Indeterminate realities, comic truths

Keith Gallasch: Interview, Sarah Giles, Perplex

Sarah Giles

Sarah Giles

Sarah Giles

Fresh from her success directing the opera double bill His Music Burns for the Sydney Chamber Opera in the 2014 Sydney Festival (see review), a radiantly cheerful Sarah Giles tells me she started young. At 15, with some fellow students she “directed a ludicrously ambitious production of Kafka’s The Trial, the Berkoff version. I fell in love with theatre.” With other successes, Marius von Mayenburg’s The Ugly One at Griffin and a much extended season of Mrs Warren’s Profession at the STC, where she has mostly directed, Giles is making her mark in Sydney theatre

She also cites key influences including Penelope Nunn at the South Yarra Ballet School—“an eclectic group of kids came out of there including dancer Alisdair Macindoe, actress Chloe Armstrong and my brother who’s now in fashion.” Giles went to Melbourne University, did an arts degree “and got involved with Union House Theatre and Susie Dee, a brilliant woman who continues to be an extraordinary inspiration for a lot of people.” She directed shows at university and then independent productions: “I acted in a show with White Whale Theatre with David Mence—brilliant, brilliant mind. He wrote a zombie schlock horror sequel to Macbeth that sounds bizarre but was fun and we took it to Edinburgh. I got back from that in 2007 and I’d decided I didn’t want to act, I wanted to direct. I think that was about control.

“I did some shows at La Mama and assistant directing with Peter Evans at the MTC. He was so generous with his time and with his insights. He was a real mentor and he’s developed into a friend over the years. So that was my first experience in a professional company and after that I auditioned for the NIDA Directors Course, got in and moved up here. This was in 2008 and I did the course with Egil Kipste who used to be the casting director at STC and had worked with Disney as well as with German director Peter Stein. We had the most wonderful chaotic year.”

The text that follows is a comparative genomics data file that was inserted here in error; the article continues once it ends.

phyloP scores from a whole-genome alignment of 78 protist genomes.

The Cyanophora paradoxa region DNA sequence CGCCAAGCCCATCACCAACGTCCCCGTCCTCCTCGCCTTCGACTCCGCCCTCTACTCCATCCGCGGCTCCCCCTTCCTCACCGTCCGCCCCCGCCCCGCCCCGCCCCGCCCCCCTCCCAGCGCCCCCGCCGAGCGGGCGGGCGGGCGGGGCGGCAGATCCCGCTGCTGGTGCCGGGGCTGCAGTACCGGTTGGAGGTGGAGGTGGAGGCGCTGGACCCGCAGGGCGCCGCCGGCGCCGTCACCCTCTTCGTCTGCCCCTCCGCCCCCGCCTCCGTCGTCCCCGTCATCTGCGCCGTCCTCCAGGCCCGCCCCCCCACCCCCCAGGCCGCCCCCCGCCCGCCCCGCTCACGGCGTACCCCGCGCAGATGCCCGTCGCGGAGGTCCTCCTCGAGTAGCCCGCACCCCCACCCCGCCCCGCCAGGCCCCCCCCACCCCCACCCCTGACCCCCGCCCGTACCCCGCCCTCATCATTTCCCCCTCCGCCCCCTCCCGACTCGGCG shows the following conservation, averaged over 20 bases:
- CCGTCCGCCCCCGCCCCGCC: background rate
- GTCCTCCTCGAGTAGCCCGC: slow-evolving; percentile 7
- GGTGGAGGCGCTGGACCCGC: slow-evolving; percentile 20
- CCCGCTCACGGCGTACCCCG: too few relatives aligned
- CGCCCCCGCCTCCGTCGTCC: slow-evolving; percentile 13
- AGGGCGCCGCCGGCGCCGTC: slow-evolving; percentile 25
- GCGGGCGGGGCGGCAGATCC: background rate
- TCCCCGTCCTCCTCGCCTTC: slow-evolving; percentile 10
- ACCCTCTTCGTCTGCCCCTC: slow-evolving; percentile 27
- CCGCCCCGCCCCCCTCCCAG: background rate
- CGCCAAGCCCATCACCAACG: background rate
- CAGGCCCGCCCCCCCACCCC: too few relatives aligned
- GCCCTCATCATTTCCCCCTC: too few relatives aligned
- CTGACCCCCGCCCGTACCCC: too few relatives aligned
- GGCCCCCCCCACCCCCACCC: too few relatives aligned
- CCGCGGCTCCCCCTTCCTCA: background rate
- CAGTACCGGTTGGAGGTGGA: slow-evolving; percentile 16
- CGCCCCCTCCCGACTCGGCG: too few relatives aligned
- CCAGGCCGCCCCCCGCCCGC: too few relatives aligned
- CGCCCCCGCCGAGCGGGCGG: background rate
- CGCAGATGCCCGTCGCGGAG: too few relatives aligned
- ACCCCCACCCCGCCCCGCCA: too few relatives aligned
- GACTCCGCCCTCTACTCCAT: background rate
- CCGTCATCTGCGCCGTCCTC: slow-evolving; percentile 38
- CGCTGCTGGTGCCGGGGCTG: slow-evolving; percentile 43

At NIDA Giles directed Martin Crimp’s Fewer Emergencies and, for her graduation piece, The Bald Soprano: “I had fallen in love with the Absurdists when I saw a production of The Chairs with Paul Blackwell, Julie Forsythe and Marg Downie when I was 16 years old. It just seared into my brain. I was so proud of my Bald Soprano. I’ve never seen an audience laugh so hard. I’ve always loved comedies and been drawn to them. That really sealed my deal with comedy.”

After working with Red Stitch in Melbourne and for Griffin Independent a few years back she directed Matt Cameron’s Ruby Moon (2011) and in the same year Money Shots, both with STC’s Next Stage, and Mariage Blanc (2012), which she describes as, “a wonderfully inventive, completely mad Polish play by Tadeusz Rosewicz.” It was adapted by Giles and Melissa Bubnic, “a very funny writer from Melbourne who now lives in London. Then I directed Mrs Warren’s Profession in 2013.

“The common thread for me is exploring ideas through comedy. It’s not comedy for comedy’s sake. Comedy is one of the most powerful forms with which to explore almost anything.”

Giles’ comic sensibility was vividly evident in her direction of the first stage version of Gyorgy Kurtag’s …pas a pas … nulle part in His Music Burns (see p16). With the baritone Mitchell Riley (in a finely tuned performance at once funny, sad and despairing) and conductor Jack Symonds, Giles focused on “trying to get as close to the text as possible,” aided by how closely text and music work together in Kurtag’s score. She was also aware that the work “could be really heavy-handed and bleak.” I tell Giles that the production amplified that sense of being in the theatre, moments of boredom, of reflection, horror, terror. She concurs, “It’s like an illness. You’re trapped. You can’t get up and leave.” But we also laugh at the protagonist, and at ourselves.

I ask what attracts her to the plays of Marius von Mayenburg. His Eldorado was produced at Malthouse in 2006 and Moving Target in 2008, both directed by Benedict Andrews. “I spend a lot of time reading comedies and the minute I laugh out loud I know a play’s good. I read The Ugly One when I was at NIDA and it was the first play I’d ever read where I felt like someone had really hooked into a way of delivering a message to an audience not simply through what is said but how it’s said and the form in which it’s said. In Ionesco form and content all function together, but this was some of the first contemporary writing I’d read that was very funny and with a very bleak, very dry, very truthful sense of humour. A bit like Todd Solondz’ film Happiness. Another writer I’m in love with is David Gieselmann who wrote Mr Kolpert and The Pigeons.